Do You Wash Your New Clothes Before You Wear Them?

I have a confession to make: I haven't always washed my new clothes. See, I grew up in a tiny two bedroom house without a washer and dryer. Doing laundry throughout my childhood and adolescence was always a thing. I had to schlep all my clothes to the laundromat, make sure I had enough quarters to feed the machines, and kill time watching basic cable on a tiny TV for a couple hours. If I bought something new, my rationale was generally, "This is new, so why would I go through this whole elaborate process just to wash it?" 

Oh, how naïve I was. 

Admittedly, well into my college and early adult years, I continued to not wash my new clothes because it simply seemed like a waste of time. Counterintuitive, even. David Mack, deputy director of breaking news for BuzzFeed News, recently doubled down on this exact line of thinking with a tweet that quickly went viral. 

"Do you, like my boyfriend, also wash new clothes before you wear them or [are] you sane," Mack asked the Twitterverse on Aug. 20. 

His argument has a couple layers: For starters, the pandemic and general fear of germs have, according to Mack, "made half of you CRAZY." What's more, he says, it's not like any of us are eating the clothes, so how clean do they really need to be? And if you're just going to touch public door knob after public door knob, what difference do freshly laundered new clothes make anyway?

Needless to say, people (including myself) had some thoughts about the wash vs. no wash debate. The reason I started washing my new clothes — including items I purchase online — is because I learned more about the apparel supply chain. Until I began regularly covering and writing about the fashion industry, I was blissfully unaware of just how many hands touch your clothes before they ever make their way into your closet. 

Stacy Igel, founder of the athleisure brand Boy Meets Girl, says it's hard to determine the exact number of people who come into contact with clothes on their journey to you, but it's definitely a lot.

"For example, we make a recycled yarn hoodie, and the stages to make this piece go from taking scraps off the ground from other garments to creating the yarn," Igel says. "Then the garment is cut on a machine to get the pattern, passed to sewers to sew the garment, then someone else takes that garment and folds it to specifications."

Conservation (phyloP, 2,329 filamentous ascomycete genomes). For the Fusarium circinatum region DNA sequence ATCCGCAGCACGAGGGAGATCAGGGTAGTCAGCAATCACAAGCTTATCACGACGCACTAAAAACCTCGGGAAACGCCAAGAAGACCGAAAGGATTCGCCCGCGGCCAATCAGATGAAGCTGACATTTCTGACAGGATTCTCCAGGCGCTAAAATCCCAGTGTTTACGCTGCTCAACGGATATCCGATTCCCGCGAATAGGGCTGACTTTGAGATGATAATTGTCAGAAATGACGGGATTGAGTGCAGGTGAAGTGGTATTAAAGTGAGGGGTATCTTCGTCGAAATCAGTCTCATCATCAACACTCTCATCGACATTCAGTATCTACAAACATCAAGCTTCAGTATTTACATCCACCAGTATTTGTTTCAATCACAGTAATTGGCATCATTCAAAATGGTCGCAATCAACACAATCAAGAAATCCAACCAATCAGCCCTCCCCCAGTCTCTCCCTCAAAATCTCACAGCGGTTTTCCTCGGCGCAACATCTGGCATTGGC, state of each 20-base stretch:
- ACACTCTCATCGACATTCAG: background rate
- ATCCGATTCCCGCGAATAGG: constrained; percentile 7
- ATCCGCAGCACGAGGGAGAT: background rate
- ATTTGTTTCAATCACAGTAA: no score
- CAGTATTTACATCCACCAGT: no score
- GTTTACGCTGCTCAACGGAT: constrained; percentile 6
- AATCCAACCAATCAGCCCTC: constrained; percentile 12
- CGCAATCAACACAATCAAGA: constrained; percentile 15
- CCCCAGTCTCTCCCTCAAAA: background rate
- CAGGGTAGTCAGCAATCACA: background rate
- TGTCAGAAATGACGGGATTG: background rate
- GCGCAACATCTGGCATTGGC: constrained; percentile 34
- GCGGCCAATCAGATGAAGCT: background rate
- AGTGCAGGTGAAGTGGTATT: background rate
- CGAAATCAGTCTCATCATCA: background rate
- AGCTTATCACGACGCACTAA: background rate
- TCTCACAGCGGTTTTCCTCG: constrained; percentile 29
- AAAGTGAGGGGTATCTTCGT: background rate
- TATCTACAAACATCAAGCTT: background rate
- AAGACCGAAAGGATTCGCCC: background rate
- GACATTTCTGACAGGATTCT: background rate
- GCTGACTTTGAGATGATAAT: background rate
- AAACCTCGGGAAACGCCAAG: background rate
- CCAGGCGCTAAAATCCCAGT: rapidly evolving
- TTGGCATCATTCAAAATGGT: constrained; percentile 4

It doesn't stop there. The hoodie continues onward to the factory in a polyester bag, then to a warehouse, and, lastly, is either shipped to a retailer or directly to consumers. 

"Let's try to count how many hands have been on that piece together," Igel says. "You get me."

Bustle's deputy fashion editor, Jessica Andrews, always washes her new clothes because they "have a life" before reaching consumers. "I'm very aware that — when it comes to clothing purchases — 'new' just means new to me," she says. "The garment had a life before it reached me, whether it was tried on a million times or exposed to any irritants in a warehouse."

Washing her new clothes in cold water provides Andrews with peace of mind and makes her feel like she's putting her health and safety first. "I don't want to leave the door open for exposure to any germs or chemicals that can lead to skin irritation or worse," she says.

In 2019, Time magazine reported that allergens that can cause skin rashes — typically disperse dyes found in synthetic materials like polyester and nylon — "may be present at higher levels in a brand-new, unwashed article of clothing." And that's just the tip of the iceberg. According to Business Insider, there are known carcinogens in certain clothing items, like azo dyes in blue jeans, some of which are banned in the EU. 

Will a single wash before wearing completely neutralize the threat of such toxins in your clothing? Probably not, but it certainly couldn't hurt. The question you have to ask yourself is this: Are you really comfortable with wearing unwashed pants that someone else may have tried on sans underwear, as one of my Instagram followers told me happened with disturbing frequency when she worked at a major department store?

If the answer is yes, well, then, more power to you. As for me, I'll be washing anything and everything before I put it on my body.

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